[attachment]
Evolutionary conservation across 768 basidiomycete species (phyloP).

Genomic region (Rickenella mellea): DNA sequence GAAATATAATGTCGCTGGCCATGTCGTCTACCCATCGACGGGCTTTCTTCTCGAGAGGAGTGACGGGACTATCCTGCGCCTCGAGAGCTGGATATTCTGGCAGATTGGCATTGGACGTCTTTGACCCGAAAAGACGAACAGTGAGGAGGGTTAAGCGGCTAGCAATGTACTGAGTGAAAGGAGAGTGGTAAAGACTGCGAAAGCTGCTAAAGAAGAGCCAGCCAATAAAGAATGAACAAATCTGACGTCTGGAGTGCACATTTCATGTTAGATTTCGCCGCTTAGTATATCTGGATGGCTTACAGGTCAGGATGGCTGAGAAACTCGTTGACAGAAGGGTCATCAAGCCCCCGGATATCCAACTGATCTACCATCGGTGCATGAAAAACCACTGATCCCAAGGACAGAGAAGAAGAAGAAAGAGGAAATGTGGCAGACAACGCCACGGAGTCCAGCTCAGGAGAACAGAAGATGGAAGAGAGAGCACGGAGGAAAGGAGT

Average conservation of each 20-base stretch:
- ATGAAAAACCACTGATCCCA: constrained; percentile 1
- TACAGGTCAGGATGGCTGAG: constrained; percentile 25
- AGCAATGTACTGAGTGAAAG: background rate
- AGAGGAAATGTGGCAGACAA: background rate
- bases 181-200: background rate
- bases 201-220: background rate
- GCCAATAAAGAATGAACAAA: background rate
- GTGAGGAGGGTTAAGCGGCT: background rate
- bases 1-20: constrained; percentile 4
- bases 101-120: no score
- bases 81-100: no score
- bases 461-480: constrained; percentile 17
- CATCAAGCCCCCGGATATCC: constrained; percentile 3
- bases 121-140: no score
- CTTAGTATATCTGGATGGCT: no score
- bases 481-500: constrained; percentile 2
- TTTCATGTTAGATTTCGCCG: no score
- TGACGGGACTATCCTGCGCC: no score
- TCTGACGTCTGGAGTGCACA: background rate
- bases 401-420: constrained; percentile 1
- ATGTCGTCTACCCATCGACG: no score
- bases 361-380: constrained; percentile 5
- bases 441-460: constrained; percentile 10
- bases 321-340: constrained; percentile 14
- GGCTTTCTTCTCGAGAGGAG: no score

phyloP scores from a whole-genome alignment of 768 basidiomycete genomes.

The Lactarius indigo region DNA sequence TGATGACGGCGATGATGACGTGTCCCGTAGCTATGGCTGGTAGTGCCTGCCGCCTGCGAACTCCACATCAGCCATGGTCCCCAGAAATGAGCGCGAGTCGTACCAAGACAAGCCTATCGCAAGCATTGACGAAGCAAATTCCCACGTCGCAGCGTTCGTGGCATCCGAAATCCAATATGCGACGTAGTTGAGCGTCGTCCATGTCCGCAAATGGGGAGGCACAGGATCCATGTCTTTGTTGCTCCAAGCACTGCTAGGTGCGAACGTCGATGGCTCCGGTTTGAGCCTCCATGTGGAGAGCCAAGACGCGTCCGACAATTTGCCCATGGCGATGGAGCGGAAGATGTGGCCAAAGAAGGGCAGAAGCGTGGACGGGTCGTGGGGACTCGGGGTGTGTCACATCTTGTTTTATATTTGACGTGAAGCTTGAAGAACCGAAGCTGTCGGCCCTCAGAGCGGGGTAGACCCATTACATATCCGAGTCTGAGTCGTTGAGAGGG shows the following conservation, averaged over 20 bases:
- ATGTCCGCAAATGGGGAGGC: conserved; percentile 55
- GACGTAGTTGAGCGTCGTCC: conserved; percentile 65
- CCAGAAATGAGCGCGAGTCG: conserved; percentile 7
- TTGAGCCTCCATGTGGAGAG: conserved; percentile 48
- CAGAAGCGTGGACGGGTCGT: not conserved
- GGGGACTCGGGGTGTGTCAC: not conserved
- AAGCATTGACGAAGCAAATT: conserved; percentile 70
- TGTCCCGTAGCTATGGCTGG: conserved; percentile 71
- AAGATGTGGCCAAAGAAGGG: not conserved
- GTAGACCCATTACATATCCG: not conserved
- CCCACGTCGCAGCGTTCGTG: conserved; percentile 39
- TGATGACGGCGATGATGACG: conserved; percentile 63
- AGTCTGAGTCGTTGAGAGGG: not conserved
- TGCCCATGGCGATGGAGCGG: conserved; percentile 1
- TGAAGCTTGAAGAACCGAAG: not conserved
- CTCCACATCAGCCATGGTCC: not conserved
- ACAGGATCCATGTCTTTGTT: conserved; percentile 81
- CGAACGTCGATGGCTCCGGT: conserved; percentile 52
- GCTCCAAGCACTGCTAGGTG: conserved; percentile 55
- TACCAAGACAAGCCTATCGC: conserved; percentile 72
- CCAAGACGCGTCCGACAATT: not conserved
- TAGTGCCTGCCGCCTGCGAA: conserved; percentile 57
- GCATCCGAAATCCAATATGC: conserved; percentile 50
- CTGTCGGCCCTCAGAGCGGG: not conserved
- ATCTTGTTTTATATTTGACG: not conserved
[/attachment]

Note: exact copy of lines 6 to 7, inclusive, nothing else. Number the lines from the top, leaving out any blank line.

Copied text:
- AGCAATGTACTGAGTGAAAG: background rate
- AGAGGAAATGTGGCAGACAA: background rate